How can manufacturing of T cell therapies be improved?
This was a key question at a workshop organised by the CellFIT project in Trondheim last week. The seminar brought together project partners and experts as they tried to address one of the biggest challenges for cell-based cancer therapy – efficient and scalable production.
“One of the key reasons why patients relapse after CAR T-cell therapy is that the therapeutic T cells do not persist in the patients after infusion. We know that patients that have cancer-reactive stem-cell like memory T cells respond better to treatment and these cells persist for a very long time, but these cells are rare. In the CellFit project we will optimize T cell manufacturing to produce more of these T cells for therapy. OUS has a central role in CAR-T cell development and manufacturing, and can test this in patient T cells,” commented Else Marit Inderberg, PhD, Senior Scientist, Group Leader, Head of Immunomonitoring, Department of Oncology, Cellular Therapy, Oslo University Hospital.
ThermoFisher is one of the project partners and contributes with innovative reagents to ensure optimal growth factors for the cells.
“The Thermo Fisher Scientific team greatly appreciated the workshop and opportunity to meet face-to-face with the team and workshop participants. The presentations were of high quality covering important parts of cell therapy development from the development of novel CAR-T receptors, high-complex assays and initiatives to bring new cell therapies to patients via the ACT center. Already looking forward to the next workshop!” commented Tuva Holt Hereng, Senior Manager R&D Cell Therapy at Thermo Fisher Scientific.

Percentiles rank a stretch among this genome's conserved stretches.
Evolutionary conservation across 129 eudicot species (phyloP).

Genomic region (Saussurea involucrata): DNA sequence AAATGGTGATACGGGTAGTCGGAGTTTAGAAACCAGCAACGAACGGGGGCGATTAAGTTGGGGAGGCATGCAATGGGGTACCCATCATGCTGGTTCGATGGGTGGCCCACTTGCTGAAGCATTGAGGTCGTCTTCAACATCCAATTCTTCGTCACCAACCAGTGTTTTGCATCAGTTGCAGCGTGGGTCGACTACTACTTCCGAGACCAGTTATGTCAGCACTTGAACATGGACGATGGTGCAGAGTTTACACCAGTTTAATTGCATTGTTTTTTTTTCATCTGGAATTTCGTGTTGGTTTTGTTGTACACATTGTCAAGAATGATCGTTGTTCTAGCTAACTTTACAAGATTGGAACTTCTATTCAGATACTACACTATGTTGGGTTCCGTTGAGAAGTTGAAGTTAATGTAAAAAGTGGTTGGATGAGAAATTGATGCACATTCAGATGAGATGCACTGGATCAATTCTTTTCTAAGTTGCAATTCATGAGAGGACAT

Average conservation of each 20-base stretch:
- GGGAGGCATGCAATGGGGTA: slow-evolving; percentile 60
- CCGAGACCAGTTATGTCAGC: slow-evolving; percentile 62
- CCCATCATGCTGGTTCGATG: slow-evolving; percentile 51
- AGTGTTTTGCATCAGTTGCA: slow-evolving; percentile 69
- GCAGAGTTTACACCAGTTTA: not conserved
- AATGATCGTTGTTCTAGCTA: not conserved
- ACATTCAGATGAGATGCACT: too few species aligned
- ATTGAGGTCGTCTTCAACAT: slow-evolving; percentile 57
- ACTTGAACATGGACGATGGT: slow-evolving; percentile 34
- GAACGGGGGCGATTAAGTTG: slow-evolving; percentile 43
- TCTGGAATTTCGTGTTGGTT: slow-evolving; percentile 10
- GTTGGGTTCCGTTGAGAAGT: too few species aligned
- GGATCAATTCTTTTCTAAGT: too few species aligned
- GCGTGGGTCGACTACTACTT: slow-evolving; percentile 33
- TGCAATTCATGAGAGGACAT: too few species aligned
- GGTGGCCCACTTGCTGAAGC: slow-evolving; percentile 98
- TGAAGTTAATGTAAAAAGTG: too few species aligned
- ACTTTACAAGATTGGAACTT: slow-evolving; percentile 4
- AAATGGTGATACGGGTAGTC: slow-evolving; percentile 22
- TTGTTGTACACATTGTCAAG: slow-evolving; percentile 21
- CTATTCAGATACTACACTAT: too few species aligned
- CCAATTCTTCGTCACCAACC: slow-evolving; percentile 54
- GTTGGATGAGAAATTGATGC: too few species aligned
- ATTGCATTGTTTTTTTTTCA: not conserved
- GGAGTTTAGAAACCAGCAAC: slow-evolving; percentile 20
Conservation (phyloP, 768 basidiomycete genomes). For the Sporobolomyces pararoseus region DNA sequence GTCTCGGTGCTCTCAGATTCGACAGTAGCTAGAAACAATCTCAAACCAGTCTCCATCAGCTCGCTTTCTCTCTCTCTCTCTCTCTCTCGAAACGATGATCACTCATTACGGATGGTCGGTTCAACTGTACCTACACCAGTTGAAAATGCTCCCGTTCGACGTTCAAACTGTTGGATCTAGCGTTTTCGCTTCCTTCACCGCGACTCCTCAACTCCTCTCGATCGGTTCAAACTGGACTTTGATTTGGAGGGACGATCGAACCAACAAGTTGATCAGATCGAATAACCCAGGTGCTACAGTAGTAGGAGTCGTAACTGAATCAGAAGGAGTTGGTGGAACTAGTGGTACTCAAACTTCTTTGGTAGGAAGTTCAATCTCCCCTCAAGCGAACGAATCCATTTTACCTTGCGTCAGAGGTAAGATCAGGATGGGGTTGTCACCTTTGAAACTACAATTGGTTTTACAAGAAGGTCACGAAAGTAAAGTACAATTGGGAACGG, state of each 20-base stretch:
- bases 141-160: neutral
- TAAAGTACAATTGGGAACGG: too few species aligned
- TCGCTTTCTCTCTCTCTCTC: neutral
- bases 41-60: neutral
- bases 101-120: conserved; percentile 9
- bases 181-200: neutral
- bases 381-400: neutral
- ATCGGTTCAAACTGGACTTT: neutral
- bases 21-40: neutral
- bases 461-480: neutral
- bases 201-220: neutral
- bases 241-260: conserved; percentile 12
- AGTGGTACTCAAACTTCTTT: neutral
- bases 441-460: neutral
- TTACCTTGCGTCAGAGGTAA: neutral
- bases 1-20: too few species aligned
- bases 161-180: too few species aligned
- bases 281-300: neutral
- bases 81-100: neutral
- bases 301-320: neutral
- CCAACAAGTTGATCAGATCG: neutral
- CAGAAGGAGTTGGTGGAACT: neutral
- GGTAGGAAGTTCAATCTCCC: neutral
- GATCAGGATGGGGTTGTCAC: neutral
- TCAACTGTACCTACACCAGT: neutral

The day before the workshop, project partners were given a tour of the SINTEF Labs in Trondheim.
“It was great to welcome both the CellFit team and the workshop participants in Trondheim! Being close to the SINTEF labs a facility tour was a nice way to show some of the infrastructure used for high-throughput process development for the CellFit project. We also got great speakers that showed us the forefront of T-cell therapy development, which was both inspiring and very impressive,” commented Hanne Haslene-Hox, PhD, Senior Research Scientist, SINTEF.
To improve therapeutic efficacy, increased collaboration between manufacturers (industries) and patient treatment centers (hospitals) is needed.
“Supporting the scientists and stakeholders in the CellFit Project will help to assure that we reach collective goals. Oslo Cancer Cluster supports this project by providing advisory and opportunities for dissemination of knowledge to the wider oncology ecosystem,” commented Charlotte Wu Homme, Head of Membership and Events, Oslo Cancer Cluster.
The primary aim for the CellFit project is to define optimal growth conditions for improved manufacturing of therapeutically active T cells. Established in 2021 and funded by The Research Council of Norway, the CellFit Project is a collaboration led by Oslo University Hospital, Department of Cellular Therapy. The project includes project partners Oslo Cancer Cluster, SINTEF, and Thermo Fisher Scientific.
For more information, please visit the CellFIT website.